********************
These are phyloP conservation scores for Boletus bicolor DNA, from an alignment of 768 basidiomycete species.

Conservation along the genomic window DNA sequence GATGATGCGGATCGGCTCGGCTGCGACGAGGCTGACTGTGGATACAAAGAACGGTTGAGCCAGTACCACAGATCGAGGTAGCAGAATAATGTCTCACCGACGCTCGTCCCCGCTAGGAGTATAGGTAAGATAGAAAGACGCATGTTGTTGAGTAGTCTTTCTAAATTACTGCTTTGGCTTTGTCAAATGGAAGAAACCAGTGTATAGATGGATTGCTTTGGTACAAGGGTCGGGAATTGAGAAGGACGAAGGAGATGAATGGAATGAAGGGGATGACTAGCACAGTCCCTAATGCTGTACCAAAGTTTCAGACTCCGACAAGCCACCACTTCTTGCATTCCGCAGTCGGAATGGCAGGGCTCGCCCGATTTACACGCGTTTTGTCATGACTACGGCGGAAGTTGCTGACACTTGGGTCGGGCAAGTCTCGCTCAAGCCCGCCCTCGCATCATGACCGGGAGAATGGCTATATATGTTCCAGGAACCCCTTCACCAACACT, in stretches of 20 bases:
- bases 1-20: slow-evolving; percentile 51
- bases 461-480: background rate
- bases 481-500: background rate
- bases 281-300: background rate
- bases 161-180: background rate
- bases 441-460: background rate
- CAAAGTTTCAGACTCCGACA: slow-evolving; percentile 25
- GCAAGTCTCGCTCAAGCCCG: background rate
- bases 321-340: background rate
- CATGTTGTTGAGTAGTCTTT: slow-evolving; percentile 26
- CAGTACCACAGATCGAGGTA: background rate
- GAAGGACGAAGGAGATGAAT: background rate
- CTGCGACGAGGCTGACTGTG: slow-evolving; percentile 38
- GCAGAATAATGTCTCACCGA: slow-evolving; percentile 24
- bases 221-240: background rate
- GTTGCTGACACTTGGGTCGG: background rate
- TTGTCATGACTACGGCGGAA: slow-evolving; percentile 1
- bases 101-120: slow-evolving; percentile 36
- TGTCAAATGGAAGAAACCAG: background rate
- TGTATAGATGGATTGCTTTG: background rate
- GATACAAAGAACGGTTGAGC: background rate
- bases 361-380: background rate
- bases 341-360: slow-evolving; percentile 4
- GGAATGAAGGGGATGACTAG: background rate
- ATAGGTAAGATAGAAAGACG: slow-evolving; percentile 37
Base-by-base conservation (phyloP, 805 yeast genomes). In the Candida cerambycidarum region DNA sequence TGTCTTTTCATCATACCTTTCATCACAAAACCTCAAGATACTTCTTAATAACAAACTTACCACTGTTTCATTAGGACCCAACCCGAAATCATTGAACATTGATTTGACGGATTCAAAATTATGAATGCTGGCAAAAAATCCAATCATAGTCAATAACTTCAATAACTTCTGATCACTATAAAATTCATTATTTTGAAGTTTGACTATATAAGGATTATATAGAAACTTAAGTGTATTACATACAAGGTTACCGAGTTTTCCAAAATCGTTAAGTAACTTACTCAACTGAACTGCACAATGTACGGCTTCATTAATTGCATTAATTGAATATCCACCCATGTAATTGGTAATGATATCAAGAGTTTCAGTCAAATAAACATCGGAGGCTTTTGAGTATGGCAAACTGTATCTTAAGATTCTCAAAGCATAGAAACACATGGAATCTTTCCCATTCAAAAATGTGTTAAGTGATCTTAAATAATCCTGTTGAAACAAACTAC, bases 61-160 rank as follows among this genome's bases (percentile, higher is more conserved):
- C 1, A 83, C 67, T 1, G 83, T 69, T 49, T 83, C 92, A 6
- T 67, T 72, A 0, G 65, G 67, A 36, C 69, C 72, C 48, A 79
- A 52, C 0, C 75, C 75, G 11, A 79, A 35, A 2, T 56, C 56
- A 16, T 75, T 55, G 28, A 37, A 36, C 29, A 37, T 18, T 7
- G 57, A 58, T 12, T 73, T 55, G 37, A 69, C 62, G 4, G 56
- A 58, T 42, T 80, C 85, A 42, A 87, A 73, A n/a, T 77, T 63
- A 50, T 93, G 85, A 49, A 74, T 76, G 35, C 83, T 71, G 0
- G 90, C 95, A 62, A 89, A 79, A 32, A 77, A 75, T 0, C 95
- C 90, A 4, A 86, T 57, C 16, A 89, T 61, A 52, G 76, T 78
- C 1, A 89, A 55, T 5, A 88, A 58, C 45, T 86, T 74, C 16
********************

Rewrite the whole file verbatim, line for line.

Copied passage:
These are phyloP conservation scores for Boletus bicolor DNA, from an alignment of 768 basidiomycete species.

Conservation along the genomic window DNA sequence GATGATGCGGATCGGCTCGGCTGCGACGAGGCTGACTGTGGATACAAAGAACGGTTGAGCCAGTACCACAGATCGAGGTAGCAGAATAATGTCTCACCGACGCTCGTCCCCGCTAGGAGTATAGGTAAGATAGAAAGACGCATGTTGTTGAGTAGTCTTTCTAAATTACTGCTTTGGCTTTGTCAAATGGAAGAAACCAGTGTATAGATGGATTGCTTTGGTACAAGGGTCGGGAATTGAGAAGGACGAAGGAGATGAATGGAATGAAGGGGATGACTAGCACAGTCCCTAATGCTGTACCAAAGTTTCAGACTCCGACAAGCCACCACTTCTTGCATTCCGCAGTCGGAATGGCAGGGCTCGCCCGATTTACACGCGTTTTGTCATGACTACGGCGGAAGTTGCTGACACTTGGGTCGGGCAAGTCTCGCTCAAGCCCGCCCTCGCATCATGACCGGGAGAATGGCTATATATGTTCCAGGAACCCCTTCACCAACACT, in stretches of 20 bases:
- bases 1-20: slow-evolving; percentile 51
- bases 461-480: background rate
- bases 481-500: background rate
- bases 281-300: background rate
- bases 161-180: background rate
- bases 441-460: background rate
- CAAAGTTTCAGACTCCGACA: slow-evolving; percentile 25
- GCAAGTCTCGCTCAAGCCCG: background rate
- bases 321-340: background rate
- CATGTTGTTGAGTAGTCTTT: slow-evolving; percentile 26
- CAGTACCACAGATCGAGGTA: background rate
- GAAGGACGAAGGAGATGAAT: background rate
- CTGCGACGAGGCTGACTGTG: slow-evolving; percentile 38
- GCAGAATAATGTCTCACCGA: slow-evolving; percentile 24
- bases 221-240: background rate
- GTTGCTGACACTTGGGTCGG: background rate
- TTGTCATGACTACGGCGGAA: slow-evolving; percentile 1
- bases 101-120: slow-evolving; percentile 36
- TGTCAAATGGAAGAAACCAG: background rate
- TGTATAGATGGATTGCTTTG: background rate
- GATACAAAGAACGGTTGAGC: background rate
- bases 361-380: background rate
- bases 341-360: slow-evolving; percentile 4
- GGAATGAAGGGGATGACTAG: background rate
- ATAGGTAAGATAGAAAGACG: slow-evolving; percentile 37
Base-by-base conservation (phyloP, 805 yeast genomes). In the Candida cerambycidarum region DNA sequence TGTCTTTTCATCATACCTTTCATCACAAAACCTCAAGATACTTCTTAATAACAAACTTACCACTGTTTCATTAGGACCCAACCCGAAATCATTGAACATTGATTTGACGGATTCAAAATTATGAATGCTGGCAAAAAATCCAATCATAGTCAATAACTTCAATAACTTCTGATCACTATAAAATTCATTATTTTGAAGTTTGACTATATAAGGATTATATAGAAACTTAAGTGTATTACATACAAGGTTACCGAGTTTTCCAAAATCGTTAAGTAACTTACTCAACTGAACTGCACAATGTACGGCTTCATTAATTGCATTAATTGAATATCCACCCATGTAATTGGTAATGATATCAAGAGTTTCAGTCAAATAAACATCGGAGGCTTTTGAGTATGGCAAACTGTATCTTAAGATTCTCAAAGCATAGAAACACATGGAATCTTTCCCATTCAAAAATGTGTTAAGTGATCTTAAATAATCCTGTTGAAACAAACTAC, bases 61-160 rank as follows among this genome's bases (percentile, higher is more conserved):
- C 1, A 83, C 67, T 1, G 83, T 69, T 49, T 83, C 92, A 6
- T 67, T 72, A 0, G 65, G 67, A 36, C 69, C 72, C 48, A 79
- A 52, C 0, C 75, C 75, G 11, A 79, A 35, A 2, T 56, C 56
- A 16, T 75, T 55, G 28, A 37, A 36, C 29, A 37, T 18, T 7
- G 57, A 58, T 12, T 73, T 55, G 37, A 69, C 62, G 4, G 56
- A 58, T 42, T 80, C 85, A 42, A 87, A 73, A n/a, T 77, T 63
- A 50, T 93, G 85, A 49, A 74, T 76, G 35, C 83, T 71, G 0
- G 90, C 95, A 62, A 89, A 79, A 32, A 77, A 75, T 0, C 95
- C 90, A 4, A 86, T 57, C 16, A 89, T 61, A 52, G 76, T 78
- C 1, A 89, A 55, T 5, A 88, A 58, C 45, T 86, T 74, C 16